To see any graphs, charts, graphics, images, and quotes to which Dr. Greger may be referring, watch the above video. This is just an approximation of the audio contributed by Katie Schloer.

Please consider volunteering to help out on the site.

Images thanks to Nukamari and Jaclyn Auletta via Flickr.

Doctor's Note

Alcohol without the buzz? That was in reference to my video How Much Added Sugar Is Too Much?—make sure to check it out for background.

Surprised about the juice results? Me too! More on juice:

A few videos I have on industrial sugars:

How else can we blunt the glycemic spike?

If you haven’t yet, you can subscribe to my videos for free by clicking here.

74 responses to “Flashback Friday: If Fructose Is Bad, What About Fruit?

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  1. I appreciate the reminder to eat fruit.

    It is something I would stop eating altogether this time of year.

    I honestly walk in the store and look at the fruit and think, “Nope, I don’t want any of it and not buying it is saving me about $75 per week.” Then, I look at the apples and think about the apple video and look at the blueberries and think about the blueberry videos and the internal battle begins and by the time I walk out of the store, sometimes your video wins and sometimes my pocketbook wins.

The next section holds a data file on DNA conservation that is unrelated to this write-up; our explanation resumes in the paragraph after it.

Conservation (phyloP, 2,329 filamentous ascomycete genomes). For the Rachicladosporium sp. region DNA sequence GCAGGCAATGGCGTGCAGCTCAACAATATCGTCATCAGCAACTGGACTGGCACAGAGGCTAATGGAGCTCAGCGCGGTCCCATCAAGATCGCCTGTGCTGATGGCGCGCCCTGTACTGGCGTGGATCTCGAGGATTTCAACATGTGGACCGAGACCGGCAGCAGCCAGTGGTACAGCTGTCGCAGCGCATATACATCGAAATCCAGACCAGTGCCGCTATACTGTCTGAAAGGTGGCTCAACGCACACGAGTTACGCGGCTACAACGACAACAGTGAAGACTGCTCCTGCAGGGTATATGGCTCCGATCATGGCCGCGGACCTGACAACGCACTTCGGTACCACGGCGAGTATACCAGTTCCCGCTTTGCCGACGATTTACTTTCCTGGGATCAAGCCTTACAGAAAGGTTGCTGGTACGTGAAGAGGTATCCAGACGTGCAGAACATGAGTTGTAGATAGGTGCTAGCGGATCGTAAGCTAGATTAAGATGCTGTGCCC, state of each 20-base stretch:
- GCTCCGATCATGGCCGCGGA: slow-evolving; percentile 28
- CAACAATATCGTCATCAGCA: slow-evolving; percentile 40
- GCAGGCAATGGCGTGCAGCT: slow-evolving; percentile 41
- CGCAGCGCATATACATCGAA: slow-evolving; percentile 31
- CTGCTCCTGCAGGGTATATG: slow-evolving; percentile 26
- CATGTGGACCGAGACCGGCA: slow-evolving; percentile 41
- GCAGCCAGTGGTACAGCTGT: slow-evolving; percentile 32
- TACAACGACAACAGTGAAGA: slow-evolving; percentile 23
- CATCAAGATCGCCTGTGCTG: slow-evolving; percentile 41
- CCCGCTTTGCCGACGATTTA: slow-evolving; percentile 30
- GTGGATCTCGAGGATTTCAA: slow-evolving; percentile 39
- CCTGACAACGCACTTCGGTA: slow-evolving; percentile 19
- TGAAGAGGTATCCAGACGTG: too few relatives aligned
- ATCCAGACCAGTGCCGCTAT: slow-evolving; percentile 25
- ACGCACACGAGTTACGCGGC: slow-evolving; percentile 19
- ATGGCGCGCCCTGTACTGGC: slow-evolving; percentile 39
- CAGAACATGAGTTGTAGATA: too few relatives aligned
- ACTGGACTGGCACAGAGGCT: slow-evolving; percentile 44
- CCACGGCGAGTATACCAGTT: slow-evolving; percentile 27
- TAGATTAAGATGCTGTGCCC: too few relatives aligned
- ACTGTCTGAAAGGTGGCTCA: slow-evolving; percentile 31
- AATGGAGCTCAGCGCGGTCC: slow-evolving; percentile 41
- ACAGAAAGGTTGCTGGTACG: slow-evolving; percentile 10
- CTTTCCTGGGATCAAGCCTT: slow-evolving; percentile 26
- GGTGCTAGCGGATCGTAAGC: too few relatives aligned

1. I eat fruit every day and especially in the mornings and also especially for late snacks –when low caloric density is most important. Fruit gives me all that sweetness I used to get from sugar and a WHOLE LOT more in phytonutrients and in dynamic combinations that we don’t even understand yet. Starches and legumes and grains give me the nutritional satiety to not desire snacks between meals or be hungry. Also use fruits to make desserts. Year around. I’ve learned so very much more about apples and dates and mangos and grapes and veggies because they are what I eat these days and their subtleties and nuances and differences can be great. Additional fruit content is how I reduce/avoid adding honey or maple syrup (both being free sugars) to all these recipes where such is called for. Also, berries are berry important! But we’re all different and tastes change at different rates.